Addiction issues are usually pervasive as well as misunderstood. It is considered to be a brain disease identified by a psychological as well as physical dependence on a particular drug, behavior, or alcohol. An addictive disorder happens when an individual engages in their toxic habits even if it puts themselves or those they care about in bad situations. The way an individual acts, thinks and feels is significantly impacted by their addiction. It is common for a person to know they have an addictive disorder but struggle to stop it without help.
Nobody has a desire to become an addict. There are many reasons an individual would experience an addiction. It could be the result of peer pressure or curiosity. Some people are trying to find a way to relieve the stress in their life. Individuals who grow up in a home where drugs and alcohol are regularly used have an increased chance of abusing a substance in the future.
Drug or Alcohol Addiction
It is accepted that addiction is a chronic medical condition. It results from changes that occur in a person’s brain function. Addiction is characterized by a person experiencing physical and psychological dependence. A person with an addiction is driven by compulsive behavior they struggle to control. They will try to obtain alcohol or drugs no matter how negatively it impacts their life.
It has been estimated by researchers that genetics are responsible for up to 60 percent of individuals developing addiction issues.
Mental Health Disorders
Adults and teens who have mental disorders have an increased chance of developing substance abuse issues when compared to the general population.
When individuals are engaged in an activity they enjoy, their brain releases its reward system. It lets dopamine into their body. This results in them experiencing feelings of extreme pleasure. When someone is addicted to alcohol or drugs, the use of them can result in their brains letting large amounts of dopamine into their system. This will provide them with a sense of exaggerated pleasure. Their brains begin to associate the consumption of alcohol and drugs with this increased pleasure. This results in them experiencing an overwhelming desire to repeat the experience.
As a person repeats their exposure to the alcohol or drugs, the unnaturally increased levels of dopamine released in their system causes their brain to try and restore their body to a normal physiological threshold. It will start to decrease the production of dopamine. Their brains then become less sensitive to dopamine. This causes people with an addiction to lose their ability to enjoy activities that used to bring them pleasure. They will then have an increased desire for the substance they are abusing.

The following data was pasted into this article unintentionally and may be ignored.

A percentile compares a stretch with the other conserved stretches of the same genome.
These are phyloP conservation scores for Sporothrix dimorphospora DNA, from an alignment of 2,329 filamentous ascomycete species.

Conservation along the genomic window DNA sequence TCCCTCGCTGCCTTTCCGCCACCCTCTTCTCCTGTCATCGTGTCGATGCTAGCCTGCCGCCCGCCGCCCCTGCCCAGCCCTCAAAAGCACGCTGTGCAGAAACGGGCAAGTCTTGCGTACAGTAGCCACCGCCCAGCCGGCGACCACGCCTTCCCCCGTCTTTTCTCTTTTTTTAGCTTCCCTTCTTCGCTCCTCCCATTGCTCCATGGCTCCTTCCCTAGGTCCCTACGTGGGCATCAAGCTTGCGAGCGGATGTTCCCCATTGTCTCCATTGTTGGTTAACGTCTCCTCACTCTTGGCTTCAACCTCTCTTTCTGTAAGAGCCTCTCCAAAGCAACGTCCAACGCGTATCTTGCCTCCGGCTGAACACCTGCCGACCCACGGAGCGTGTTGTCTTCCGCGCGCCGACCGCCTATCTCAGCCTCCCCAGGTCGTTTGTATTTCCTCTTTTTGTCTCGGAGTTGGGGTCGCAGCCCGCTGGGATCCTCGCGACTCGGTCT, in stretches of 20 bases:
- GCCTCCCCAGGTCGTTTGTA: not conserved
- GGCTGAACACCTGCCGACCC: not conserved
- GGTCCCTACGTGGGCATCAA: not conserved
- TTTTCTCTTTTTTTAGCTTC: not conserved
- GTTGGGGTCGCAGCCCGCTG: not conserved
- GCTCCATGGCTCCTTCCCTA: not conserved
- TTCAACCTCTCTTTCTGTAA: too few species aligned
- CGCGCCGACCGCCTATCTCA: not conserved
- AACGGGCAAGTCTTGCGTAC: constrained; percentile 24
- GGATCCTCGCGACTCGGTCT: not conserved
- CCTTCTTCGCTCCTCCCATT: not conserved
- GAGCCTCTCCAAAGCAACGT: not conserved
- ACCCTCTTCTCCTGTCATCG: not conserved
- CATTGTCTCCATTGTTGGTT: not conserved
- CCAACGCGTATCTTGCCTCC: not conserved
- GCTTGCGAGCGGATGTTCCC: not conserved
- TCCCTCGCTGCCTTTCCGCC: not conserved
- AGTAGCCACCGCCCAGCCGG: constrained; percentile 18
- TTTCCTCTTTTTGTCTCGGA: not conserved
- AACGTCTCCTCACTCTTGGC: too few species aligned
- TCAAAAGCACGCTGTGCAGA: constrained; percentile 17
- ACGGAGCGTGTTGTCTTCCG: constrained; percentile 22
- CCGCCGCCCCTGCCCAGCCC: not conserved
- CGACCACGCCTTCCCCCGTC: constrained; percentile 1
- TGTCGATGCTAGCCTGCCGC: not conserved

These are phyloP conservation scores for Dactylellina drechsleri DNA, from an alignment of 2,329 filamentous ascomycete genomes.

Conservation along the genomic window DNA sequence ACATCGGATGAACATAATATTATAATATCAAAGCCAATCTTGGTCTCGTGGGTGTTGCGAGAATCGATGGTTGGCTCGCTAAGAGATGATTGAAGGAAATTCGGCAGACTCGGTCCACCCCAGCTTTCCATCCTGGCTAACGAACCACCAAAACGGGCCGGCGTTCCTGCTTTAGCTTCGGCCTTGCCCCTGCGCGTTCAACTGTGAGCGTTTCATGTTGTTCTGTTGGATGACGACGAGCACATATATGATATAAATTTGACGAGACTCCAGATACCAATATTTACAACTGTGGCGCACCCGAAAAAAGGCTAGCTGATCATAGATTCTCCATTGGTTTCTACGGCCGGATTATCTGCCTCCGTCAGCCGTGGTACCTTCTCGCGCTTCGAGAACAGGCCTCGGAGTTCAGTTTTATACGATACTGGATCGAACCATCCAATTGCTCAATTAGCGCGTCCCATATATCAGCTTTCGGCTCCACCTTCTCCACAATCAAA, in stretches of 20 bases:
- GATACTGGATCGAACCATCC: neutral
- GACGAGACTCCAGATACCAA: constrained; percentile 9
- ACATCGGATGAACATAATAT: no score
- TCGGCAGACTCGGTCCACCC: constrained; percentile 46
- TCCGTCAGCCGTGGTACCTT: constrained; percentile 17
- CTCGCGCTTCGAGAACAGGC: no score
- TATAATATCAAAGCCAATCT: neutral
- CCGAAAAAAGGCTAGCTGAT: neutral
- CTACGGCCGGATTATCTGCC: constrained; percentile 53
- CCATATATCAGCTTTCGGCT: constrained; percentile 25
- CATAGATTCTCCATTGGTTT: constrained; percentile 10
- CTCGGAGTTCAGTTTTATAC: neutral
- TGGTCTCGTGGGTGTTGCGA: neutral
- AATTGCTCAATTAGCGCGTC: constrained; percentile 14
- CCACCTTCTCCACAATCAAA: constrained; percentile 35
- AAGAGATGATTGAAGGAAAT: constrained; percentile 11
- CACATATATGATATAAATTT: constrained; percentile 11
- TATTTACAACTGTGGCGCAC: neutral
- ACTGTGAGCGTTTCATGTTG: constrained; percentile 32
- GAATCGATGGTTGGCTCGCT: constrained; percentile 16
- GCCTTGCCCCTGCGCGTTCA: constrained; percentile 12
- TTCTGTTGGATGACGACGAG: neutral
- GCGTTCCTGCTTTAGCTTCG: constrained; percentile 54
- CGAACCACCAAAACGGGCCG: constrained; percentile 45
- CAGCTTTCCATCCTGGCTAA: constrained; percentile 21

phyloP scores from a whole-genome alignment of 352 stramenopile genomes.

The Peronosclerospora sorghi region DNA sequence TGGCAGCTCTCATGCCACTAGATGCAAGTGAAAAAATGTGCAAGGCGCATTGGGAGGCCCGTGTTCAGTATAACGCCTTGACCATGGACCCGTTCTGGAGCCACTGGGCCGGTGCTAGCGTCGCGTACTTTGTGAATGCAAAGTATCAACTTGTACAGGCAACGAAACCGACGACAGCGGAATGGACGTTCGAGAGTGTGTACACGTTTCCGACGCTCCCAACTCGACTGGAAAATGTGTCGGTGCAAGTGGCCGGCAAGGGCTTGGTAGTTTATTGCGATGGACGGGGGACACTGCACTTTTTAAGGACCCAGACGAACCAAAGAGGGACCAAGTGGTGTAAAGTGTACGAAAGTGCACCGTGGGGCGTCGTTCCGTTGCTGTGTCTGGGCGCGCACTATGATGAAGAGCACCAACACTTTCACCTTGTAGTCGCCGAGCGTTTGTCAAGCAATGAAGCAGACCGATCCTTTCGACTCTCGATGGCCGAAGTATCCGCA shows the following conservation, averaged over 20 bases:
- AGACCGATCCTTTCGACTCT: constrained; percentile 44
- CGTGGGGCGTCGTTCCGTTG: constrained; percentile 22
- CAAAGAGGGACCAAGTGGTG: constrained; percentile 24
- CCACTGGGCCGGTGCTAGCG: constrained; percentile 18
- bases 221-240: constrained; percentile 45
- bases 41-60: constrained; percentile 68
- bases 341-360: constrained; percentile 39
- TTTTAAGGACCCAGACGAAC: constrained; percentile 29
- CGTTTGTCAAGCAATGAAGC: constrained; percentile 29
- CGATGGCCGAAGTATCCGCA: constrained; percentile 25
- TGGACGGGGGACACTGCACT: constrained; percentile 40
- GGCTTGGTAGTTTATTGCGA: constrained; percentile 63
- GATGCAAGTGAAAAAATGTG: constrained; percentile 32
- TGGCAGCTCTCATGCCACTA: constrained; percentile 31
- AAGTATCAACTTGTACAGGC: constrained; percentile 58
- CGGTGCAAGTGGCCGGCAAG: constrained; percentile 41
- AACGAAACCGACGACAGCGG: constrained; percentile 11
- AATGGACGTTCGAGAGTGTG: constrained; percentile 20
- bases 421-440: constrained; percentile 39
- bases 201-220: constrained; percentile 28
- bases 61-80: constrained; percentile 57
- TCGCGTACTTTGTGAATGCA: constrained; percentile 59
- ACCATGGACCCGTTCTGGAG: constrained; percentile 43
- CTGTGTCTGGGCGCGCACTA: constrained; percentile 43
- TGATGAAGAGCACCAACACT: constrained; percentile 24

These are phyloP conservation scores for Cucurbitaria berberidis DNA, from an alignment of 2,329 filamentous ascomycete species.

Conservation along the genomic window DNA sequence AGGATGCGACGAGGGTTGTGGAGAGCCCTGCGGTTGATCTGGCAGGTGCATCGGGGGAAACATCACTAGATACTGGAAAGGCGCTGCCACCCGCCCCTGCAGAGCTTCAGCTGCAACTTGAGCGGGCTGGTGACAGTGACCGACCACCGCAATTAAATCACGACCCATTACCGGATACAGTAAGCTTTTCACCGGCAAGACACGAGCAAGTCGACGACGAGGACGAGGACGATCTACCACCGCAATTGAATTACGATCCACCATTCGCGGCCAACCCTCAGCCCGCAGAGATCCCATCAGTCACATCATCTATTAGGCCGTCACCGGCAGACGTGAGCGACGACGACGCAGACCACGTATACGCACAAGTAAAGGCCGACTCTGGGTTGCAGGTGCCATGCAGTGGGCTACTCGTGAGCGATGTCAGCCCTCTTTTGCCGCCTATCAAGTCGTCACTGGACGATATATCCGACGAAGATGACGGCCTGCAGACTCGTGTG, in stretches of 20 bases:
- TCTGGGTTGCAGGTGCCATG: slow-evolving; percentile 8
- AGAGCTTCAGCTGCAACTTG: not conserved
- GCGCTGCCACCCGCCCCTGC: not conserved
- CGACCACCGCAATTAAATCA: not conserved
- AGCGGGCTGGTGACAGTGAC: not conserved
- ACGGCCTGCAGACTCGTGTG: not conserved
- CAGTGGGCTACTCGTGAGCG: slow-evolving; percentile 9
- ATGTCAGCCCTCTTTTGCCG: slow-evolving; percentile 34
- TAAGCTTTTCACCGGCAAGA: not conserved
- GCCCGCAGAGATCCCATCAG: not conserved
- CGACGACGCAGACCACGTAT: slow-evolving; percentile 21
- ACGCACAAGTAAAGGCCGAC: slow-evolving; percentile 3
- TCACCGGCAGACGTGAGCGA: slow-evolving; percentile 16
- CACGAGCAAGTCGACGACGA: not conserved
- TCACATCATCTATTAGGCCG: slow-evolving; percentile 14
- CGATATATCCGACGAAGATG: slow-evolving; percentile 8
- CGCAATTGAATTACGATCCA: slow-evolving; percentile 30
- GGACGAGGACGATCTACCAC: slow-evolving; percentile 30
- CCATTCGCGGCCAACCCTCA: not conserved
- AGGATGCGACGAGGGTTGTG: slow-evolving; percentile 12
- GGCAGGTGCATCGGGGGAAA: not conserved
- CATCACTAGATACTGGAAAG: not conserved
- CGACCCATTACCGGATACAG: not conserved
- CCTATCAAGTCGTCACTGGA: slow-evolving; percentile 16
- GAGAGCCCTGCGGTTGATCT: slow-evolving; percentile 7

Addiction Signs and Symptoms
There are certain common symptoms involved in the addiction process.
Withdrawal – When addicts don’t use their addictive substance it causes them significant emotional or physical discomfort.
Lack of Control – The use of an addictive substance by individuals will increase even if they try to cut down or stop.
Tolerance – An increasing amount of the addictive substance is necessary to produce a similar or same effect.
Time Spent – A considerable amount of time is taken to obtain and use an addictive substance.
Increasing Use – Even as their life is getting worse and becoming more dangerous, individuals increase the amount of the addictive substance they consume.
Cravings – Individuals experience a strong desire to use the addictive substance.
Loss of interest – Things that previously made an individual happy become unimportant and are neglected.
Priorities – The addictive substance becomes more important to an individual than paying their bills, their job, relationships, or any other type of obligation.
Determining if someone has a problem with substance abuse can be complicated. Some signs of addiction could be obvious and others may be a challenge to recognize. It is common when people know they have a problem, they attempt to hide it from family and friends. The media may depict people with substance abuse issues as individuals with low morals or criminals. The reality is there is not just one factor involved with addiction. People can develop behavior patterns of substance abuse no matter their financial status, age, or culture.
Alcohol and drug addiction are chronic conditions. People can receive treatment for them, but they will never be cured. Some of the best success has come from behavioral therapy used simultaneously with medication-assisted treatment. A personalized response to a person’s drug use history combined with dealing with their social, emotional, and medical issues increases the chances of recovery and long-term success. If you believe that you or a loved one could have a problem with addiction call us today at 833-497-3808. We can help you. Our counselors are available to speak with you 24 hours a day.